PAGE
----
Unexplained Infertility - How Do You Know If You Are Fertile?
Unexplained infertility = we don’t know what we don’t know.
Unexplained infertility, otherwise known as idiopathic infertility, is the inability to be able to identify the cause of what is preventing conception within a reasonable amount of time. Reasonable is defined as one year if you are under the age of 35 and six months if you are over 35.
If you have not been particularly careful about birth control or have not been abstinent or have been sexually active for years or even decades, you may want to consider whether there is a sub fertility issue going on for you.
If you do not menstruate regularly, get your period infrequently or the length between menstruations is greater than 32 days, you may want to consider whether your reproductive system is working properly.
These indications are subtle and not so subtle ways of your body telling you that something’s not working quite right.
These indications would not be unexplained infertility.
An Idiopathic Infertility Diagnosis
True idiopathic infertility is when absolutely everything is working as it should be; all hormone levels are normal and appropriate, menstruation and ovulation are happening on a regular and correct schedule, sperm count and morphology is within the range of normal, all reproductive organs are healthy and viable and structurally correct.
Unexplained infertility is when all the testing that we currently have at our disposal shows that all systems are go and yet conception is still not occurring.
A frustrating infertility diagnosis. I remember very clearly, desperately wanting something, anything to be wrong and my board certified reproductive endocrinologist thinking I had gone off the deep end. My rationale? If we could find something wrong, we could fix it.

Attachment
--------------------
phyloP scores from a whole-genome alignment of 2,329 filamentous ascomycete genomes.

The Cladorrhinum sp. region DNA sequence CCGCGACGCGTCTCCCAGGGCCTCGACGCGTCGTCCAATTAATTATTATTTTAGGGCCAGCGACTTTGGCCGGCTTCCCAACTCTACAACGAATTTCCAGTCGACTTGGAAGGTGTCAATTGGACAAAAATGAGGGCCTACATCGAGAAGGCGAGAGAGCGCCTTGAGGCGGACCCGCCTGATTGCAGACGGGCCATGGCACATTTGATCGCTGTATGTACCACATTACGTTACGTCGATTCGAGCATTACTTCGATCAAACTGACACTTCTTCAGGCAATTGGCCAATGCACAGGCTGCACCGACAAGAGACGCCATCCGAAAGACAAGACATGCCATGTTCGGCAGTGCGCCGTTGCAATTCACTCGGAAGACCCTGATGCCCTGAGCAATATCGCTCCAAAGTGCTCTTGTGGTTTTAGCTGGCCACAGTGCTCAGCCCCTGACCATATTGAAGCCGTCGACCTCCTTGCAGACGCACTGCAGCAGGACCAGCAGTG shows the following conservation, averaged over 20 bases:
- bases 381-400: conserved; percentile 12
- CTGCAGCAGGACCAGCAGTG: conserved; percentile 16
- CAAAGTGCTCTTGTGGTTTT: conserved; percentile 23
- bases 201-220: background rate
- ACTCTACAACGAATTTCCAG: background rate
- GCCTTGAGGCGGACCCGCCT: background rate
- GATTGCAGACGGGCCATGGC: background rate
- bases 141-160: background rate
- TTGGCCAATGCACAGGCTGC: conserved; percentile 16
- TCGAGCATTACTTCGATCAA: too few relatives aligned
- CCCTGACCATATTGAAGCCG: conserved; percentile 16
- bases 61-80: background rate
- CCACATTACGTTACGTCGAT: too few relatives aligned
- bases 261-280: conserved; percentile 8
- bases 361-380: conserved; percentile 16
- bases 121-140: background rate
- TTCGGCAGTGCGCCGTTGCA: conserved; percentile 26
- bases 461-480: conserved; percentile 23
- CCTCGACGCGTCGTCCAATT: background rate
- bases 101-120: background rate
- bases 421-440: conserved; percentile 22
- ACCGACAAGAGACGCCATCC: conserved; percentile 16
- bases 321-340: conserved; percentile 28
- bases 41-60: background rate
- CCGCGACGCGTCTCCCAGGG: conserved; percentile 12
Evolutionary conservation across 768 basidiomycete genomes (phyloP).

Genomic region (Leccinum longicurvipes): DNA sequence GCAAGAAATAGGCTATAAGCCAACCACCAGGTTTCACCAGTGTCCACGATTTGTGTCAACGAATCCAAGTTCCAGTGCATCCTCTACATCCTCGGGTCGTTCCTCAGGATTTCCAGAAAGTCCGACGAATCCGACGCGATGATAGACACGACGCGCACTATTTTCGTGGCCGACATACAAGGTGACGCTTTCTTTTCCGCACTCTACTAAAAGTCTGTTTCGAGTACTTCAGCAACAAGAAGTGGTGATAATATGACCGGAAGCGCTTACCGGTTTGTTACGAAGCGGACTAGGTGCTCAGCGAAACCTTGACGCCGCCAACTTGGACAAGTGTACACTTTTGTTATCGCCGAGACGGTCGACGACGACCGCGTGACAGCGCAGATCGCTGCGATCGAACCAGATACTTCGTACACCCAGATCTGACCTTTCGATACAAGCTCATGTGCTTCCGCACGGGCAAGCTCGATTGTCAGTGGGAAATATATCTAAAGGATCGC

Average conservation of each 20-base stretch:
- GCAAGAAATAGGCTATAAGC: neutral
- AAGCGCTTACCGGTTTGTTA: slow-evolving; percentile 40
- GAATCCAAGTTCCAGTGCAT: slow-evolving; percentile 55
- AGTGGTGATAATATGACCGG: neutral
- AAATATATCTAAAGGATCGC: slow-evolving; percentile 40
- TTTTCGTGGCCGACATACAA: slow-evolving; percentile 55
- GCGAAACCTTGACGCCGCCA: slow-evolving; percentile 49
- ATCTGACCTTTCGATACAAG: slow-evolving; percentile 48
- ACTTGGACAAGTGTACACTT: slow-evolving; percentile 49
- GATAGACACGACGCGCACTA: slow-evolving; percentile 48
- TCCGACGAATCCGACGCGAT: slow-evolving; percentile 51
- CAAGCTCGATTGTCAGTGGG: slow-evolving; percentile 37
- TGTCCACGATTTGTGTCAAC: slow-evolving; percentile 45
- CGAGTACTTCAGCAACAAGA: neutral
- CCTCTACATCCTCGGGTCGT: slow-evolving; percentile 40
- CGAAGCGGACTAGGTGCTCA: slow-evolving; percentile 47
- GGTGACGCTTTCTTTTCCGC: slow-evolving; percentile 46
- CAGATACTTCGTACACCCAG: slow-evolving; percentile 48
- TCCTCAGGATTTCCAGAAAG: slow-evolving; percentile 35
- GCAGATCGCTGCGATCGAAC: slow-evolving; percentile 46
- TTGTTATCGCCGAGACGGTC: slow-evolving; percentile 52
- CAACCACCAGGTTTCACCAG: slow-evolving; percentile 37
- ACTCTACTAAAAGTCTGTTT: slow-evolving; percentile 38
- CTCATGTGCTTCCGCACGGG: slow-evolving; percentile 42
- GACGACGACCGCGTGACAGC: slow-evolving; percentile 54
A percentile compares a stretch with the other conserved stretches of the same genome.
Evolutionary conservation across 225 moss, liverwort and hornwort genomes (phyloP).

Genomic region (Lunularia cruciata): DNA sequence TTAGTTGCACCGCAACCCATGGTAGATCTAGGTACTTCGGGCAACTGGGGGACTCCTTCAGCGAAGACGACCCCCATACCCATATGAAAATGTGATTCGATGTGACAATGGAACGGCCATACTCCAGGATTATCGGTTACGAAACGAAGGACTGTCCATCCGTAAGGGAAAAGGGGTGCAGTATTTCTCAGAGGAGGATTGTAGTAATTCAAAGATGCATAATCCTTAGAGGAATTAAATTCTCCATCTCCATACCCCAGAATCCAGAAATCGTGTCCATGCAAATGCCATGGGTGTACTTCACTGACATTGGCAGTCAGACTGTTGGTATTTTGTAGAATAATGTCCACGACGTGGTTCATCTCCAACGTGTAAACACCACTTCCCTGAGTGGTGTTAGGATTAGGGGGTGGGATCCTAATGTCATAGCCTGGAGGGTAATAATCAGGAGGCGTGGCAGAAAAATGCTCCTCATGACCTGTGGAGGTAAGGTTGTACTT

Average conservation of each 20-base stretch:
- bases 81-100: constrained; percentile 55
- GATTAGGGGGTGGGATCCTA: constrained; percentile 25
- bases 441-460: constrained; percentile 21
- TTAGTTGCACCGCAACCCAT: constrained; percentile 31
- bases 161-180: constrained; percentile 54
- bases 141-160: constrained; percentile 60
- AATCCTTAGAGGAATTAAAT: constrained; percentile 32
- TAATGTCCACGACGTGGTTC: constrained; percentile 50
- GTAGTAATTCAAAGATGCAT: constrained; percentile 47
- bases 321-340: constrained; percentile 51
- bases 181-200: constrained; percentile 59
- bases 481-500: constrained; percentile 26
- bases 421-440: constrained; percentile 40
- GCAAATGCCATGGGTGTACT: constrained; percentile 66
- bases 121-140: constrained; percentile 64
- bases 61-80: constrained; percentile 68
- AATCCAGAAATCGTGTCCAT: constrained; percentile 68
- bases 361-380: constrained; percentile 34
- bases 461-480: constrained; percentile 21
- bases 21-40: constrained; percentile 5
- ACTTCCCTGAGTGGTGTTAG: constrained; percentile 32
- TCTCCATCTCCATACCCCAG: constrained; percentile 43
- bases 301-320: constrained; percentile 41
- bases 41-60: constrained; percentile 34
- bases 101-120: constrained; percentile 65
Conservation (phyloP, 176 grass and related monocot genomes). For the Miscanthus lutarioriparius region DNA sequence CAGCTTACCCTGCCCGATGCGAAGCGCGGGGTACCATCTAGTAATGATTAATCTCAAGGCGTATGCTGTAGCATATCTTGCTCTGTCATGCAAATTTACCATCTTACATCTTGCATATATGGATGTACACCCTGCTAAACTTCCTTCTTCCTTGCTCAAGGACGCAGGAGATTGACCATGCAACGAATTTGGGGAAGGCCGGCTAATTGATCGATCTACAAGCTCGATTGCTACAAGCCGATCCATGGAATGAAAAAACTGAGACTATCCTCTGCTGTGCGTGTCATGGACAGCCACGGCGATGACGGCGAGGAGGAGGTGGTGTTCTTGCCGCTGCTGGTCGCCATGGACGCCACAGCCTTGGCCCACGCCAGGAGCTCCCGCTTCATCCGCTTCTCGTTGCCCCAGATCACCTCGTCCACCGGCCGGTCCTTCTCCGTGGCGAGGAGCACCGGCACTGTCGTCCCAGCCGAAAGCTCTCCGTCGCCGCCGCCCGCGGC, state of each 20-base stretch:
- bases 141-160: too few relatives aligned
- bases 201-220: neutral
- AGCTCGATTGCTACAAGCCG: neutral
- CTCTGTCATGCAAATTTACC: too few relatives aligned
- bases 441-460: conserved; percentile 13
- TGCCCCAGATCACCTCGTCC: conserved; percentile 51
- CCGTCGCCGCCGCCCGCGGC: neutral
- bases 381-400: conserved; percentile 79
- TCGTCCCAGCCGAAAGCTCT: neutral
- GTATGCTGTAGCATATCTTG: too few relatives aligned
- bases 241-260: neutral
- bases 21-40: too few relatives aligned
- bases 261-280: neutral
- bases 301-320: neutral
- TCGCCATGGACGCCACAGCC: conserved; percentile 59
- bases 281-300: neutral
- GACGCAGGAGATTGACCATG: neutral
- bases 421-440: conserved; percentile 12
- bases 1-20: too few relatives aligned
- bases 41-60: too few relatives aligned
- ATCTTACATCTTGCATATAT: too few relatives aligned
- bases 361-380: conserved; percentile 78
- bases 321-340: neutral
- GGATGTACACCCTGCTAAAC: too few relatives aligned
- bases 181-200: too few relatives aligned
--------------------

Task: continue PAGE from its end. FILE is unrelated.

We have a limited amount of scientific and clinical tests at our disposal. There are a lot of them, varied and sophisticated, still, after a certain point, we run out of things to examine for being the problem on why conception is not occurring. Every day there are new advances and we are finding ways of seeing more deeply into the fertility problems. Fertility treatment can be both diagnostic and therapeutic and is often covered by insurance or a state mandate.
Furthermore, a lack of diagnosis does not prevent you from seeking treatment. The diagnosis of infertility, or more correctly, sub fertility, is substantiated simply because you are not becoming pregnant. That’s where the time indication becomes part of the diagnosis. Trying for one year, with no evidence of a problem (regular menstruation), if you are under 35 and six months if you are over 35.
I really encourage you to stop and consider these questions.
*Looking back for the last year, have you had your period regularly?
*Have you gone for periods of time without correct birth control use with no resulting pregnancy even if you weren’t actively trying to become pregnant?
*Is your period less than three days or more than seven days?
*Do you bleed between periods?
There are other questions to ask as well if you are trying to become pregnant and it’s not happening.
Just as importantly, being aware of these issues will help you should you decide to become pregnant in the future.
Knowing your own body is your responsibility. No one else can track these types of things for you. Being aware of how your body is functioning can alert you so that if something is wrong, you can address it with a physician and get help.
We all need reminders. Here’s mine to you for today.
Tracking Your Period: Why It Matters